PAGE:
Skift: What does the Trump hospitality brand stand for, and what is your role within it?

Ivanka Trump: We’re a family business. We wholly own our hotel platform, our hotel management company, and we’re actually a great believer in real estate as well. Very few hotel operators actually own their assets. And most of the great hotel companies actually started as family businesses, and they’ve long ago evolved out of that into large public companies. So it’s actually interesting that we are a family business. There are very few like us who are left in this space.

My role spans from acquisition to financing new projects through construction, and obviously design, and then on through operations. That’s just sort of how we roll as a family. We’re involved in everything, we’re incredibly involved in the details. One of the fun things for us, because we are owners as well as developers, and we oversee every part of the process from concept through execution through operations, is we can really create what we want.

Skift: While other hotel groups are divesting properties in an asset-light strategy, you seem to relish the role of ownership. Can you talk more about the business benefits? [Editor's Note: While the Trump Collection does have a majority equity stake in properties like Doral, the company also participates in straight management contracts and licensing agreements for use of the brand name by local developers.]

Ivanka Trump: You know, most of the hotel companies hand a giant book of their brand standards over to a third party and they say, “Do this.” And their role is really about policing the process, as opposed to adding value to it. Whereas for us, we love it. We get involved in everything. Even my father hand selecting every photograph that goes in the new Gary Player Villa. It’s really a thing of a passion from the outset, and I think it really makes a difference.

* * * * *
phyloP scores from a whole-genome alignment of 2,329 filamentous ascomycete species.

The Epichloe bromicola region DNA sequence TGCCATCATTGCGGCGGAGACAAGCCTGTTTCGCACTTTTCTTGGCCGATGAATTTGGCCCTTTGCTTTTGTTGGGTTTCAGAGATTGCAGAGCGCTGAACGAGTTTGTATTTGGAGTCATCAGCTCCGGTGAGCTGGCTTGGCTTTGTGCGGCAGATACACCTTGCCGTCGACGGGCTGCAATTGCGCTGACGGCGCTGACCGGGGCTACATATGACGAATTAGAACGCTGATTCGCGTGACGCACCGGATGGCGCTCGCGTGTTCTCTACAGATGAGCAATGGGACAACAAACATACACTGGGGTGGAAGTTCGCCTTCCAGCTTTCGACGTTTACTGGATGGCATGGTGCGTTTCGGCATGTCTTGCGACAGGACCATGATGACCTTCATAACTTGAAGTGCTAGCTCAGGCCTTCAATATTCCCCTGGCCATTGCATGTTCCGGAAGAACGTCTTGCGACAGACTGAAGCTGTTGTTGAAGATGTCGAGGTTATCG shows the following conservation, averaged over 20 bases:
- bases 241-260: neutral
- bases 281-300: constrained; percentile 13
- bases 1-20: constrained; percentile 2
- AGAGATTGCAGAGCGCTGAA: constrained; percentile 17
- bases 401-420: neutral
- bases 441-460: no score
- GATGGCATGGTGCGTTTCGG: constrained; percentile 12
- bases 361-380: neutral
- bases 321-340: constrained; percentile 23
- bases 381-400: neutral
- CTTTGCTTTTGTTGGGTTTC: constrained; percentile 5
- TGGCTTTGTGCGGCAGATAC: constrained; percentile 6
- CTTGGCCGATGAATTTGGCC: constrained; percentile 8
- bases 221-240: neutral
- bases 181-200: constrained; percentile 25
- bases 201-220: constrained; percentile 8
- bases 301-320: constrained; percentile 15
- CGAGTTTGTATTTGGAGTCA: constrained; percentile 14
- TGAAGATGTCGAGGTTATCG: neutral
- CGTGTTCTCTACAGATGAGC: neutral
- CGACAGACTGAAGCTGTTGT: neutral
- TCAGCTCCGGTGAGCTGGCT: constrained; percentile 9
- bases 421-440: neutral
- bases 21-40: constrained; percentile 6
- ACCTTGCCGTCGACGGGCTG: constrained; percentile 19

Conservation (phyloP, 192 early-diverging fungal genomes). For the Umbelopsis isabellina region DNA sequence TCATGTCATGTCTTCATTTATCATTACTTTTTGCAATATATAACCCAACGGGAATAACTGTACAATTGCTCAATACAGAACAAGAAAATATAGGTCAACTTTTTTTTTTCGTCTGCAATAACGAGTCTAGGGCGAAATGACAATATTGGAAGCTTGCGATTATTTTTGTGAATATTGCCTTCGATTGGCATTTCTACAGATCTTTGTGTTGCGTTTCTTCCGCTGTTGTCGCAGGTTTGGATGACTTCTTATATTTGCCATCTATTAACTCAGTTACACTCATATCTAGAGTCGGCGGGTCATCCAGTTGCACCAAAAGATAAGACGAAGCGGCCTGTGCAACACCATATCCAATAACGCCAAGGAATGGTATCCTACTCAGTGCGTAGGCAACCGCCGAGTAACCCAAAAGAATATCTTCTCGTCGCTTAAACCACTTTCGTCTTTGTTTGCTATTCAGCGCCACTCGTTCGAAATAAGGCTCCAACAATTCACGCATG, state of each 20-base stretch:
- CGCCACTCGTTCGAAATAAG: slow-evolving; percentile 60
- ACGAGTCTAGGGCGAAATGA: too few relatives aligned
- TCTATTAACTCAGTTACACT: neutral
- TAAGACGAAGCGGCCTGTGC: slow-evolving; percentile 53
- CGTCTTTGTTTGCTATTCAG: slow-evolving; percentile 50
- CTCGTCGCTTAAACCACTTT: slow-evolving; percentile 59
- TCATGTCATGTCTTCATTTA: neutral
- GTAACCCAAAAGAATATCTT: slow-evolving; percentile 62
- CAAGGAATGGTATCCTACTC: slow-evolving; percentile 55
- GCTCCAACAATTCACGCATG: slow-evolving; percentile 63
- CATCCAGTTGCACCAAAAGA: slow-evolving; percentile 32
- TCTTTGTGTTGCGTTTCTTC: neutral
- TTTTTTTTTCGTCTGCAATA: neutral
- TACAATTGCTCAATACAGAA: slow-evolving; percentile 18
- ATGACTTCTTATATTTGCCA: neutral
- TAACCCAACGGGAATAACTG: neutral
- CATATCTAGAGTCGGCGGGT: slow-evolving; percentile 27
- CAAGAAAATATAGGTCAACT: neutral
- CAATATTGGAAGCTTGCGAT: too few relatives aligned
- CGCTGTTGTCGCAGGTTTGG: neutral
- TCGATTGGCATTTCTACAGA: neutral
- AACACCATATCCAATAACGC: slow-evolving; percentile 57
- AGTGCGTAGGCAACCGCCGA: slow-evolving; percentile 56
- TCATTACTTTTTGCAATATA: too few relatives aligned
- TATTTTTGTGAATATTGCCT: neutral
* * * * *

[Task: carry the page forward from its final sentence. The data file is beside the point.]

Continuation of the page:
You mentioned that you’ve been to the Toronto hotel. I think it’s a great example actually of how everything we do is highly contextual. And because we’re developers we can do that. A lot of the large hotel companies tend to be very formulaic, because they’re not doing it themselves so it’s tough to control the process. For us we really like to embrace the environment we’re in. So we’ll have a hotel in SoHo that’s extremely luxurious but young and cool and very sexy. The hotel in Toronto is sleek and sophisticated, and here it’s grand, but everything is incredibly unique and appropriate to its environment with the constant theme of super luxury.

Skift: What is your personal design vision?

Ivanka Trump: My design vision depends on the project. I mean, one of the nice things being involved in hotel developments all over the world is you’re constantly reinventing everything, and you’re constantly pushing yourself. So it’s very fun because I get to work with some of the most talented designers and architects on the planet, and each of them brings amazing ideas to the table. But really every property is different. We want it to be like that.

Toronto has very strong Art Deco influences and that’s something that I’ve always loved. Some of the greatest architecture in the world comes from the Art Deco period. My fine jewelry collection very much evokes that, and that was something very much in my mind when I was thinking about Toronto.